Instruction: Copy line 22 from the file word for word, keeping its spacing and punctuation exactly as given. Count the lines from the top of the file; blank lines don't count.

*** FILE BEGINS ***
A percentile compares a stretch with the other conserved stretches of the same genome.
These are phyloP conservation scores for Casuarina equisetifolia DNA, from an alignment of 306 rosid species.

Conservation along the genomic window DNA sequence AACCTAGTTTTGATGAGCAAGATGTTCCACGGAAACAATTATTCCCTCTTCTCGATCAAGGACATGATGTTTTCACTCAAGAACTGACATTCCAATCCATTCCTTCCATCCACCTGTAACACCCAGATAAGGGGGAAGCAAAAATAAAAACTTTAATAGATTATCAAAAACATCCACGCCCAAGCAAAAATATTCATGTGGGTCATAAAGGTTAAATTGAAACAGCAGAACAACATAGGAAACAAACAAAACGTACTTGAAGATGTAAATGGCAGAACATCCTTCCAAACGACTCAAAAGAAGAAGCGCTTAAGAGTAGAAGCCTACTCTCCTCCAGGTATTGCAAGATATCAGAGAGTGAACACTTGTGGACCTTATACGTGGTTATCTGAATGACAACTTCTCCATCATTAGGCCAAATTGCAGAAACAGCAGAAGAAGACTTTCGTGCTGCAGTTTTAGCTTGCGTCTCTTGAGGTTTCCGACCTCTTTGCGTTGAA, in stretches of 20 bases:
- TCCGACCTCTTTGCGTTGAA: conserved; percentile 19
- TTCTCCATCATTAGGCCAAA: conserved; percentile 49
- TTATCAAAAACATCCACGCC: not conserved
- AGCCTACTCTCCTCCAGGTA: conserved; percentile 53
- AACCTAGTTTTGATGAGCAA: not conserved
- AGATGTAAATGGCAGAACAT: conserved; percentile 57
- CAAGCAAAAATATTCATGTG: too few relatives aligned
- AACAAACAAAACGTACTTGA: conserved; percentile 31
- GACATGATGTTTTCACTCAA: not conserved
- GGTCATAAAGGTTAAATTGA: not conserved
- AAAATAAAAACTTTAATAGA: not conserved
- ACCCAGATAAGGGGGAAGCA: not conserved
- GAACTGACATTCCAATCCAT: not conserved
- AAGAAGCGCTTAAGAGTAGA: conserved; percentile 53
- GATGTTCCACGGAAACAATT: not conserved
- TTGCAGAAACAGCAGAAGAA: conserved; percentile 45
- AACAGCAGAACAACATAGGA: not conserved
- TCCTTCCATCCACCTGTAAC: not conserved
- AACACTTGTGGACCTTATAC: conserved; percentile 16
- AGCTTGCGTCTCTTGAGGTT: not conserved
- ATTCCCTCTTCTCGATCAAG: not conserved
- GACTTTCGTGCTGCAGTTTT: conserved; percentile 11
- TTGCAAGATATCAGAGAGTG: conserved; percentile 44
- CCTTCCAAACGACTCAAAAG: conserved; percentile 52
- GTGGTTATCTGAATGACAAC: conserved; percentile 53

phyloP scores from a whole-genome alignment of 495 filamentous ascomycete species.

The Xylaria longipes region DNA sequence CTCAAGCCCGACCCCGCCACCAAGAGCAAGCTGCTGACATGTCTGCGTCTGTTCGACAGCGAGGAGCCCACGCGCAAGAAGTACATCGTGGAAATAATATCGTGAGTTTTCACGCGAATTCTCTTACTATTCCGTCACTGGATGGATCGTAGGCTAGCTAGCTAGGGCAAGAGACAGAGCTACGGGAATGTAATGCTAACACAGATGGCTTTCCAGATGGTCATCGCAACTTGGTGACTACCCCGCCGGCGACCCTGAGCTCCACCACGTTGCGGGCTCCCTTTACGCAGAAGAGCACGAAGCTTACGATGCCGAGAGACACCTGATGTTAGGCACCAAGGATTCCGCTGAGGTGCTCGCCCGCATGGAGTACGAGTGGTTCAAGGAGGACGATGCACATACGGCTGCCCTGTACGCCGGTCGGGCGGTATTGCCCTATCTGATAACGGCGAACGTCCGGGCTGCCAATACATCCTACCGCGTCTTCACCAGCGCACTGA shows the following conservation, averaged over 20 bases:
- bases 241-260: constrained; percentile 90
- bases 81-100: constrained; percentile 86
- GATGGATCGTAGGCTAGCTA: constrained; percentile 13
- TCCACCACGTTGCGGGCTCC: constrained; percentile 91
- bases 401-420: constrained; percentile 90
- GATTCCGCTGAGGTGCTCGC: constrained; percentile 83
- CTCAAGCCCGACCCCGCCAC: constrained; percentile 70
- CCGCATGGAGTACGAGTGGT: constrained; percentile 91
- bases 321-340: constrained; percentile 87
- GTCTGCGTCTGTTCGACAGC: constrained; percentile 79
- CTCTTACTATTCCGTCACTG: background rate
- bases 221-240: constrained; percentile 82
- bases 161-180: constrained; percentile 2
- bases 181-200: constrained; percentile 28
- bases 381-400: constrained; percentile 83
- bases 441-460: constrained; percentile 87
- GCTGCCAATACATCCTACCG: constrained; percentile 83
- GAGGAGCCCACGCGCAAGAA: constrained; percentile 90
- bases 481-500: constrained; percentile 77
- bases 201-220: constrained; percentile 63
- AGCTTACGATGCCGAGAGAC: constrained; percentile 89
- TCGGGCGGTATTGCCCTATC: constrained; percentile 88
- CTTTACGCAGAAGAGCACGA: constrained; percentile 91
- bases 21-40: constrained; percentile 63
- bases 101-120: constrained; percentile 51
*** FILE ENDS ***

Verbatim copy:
- AACACTTGTGGACCTTATAC: conserved; percentile 16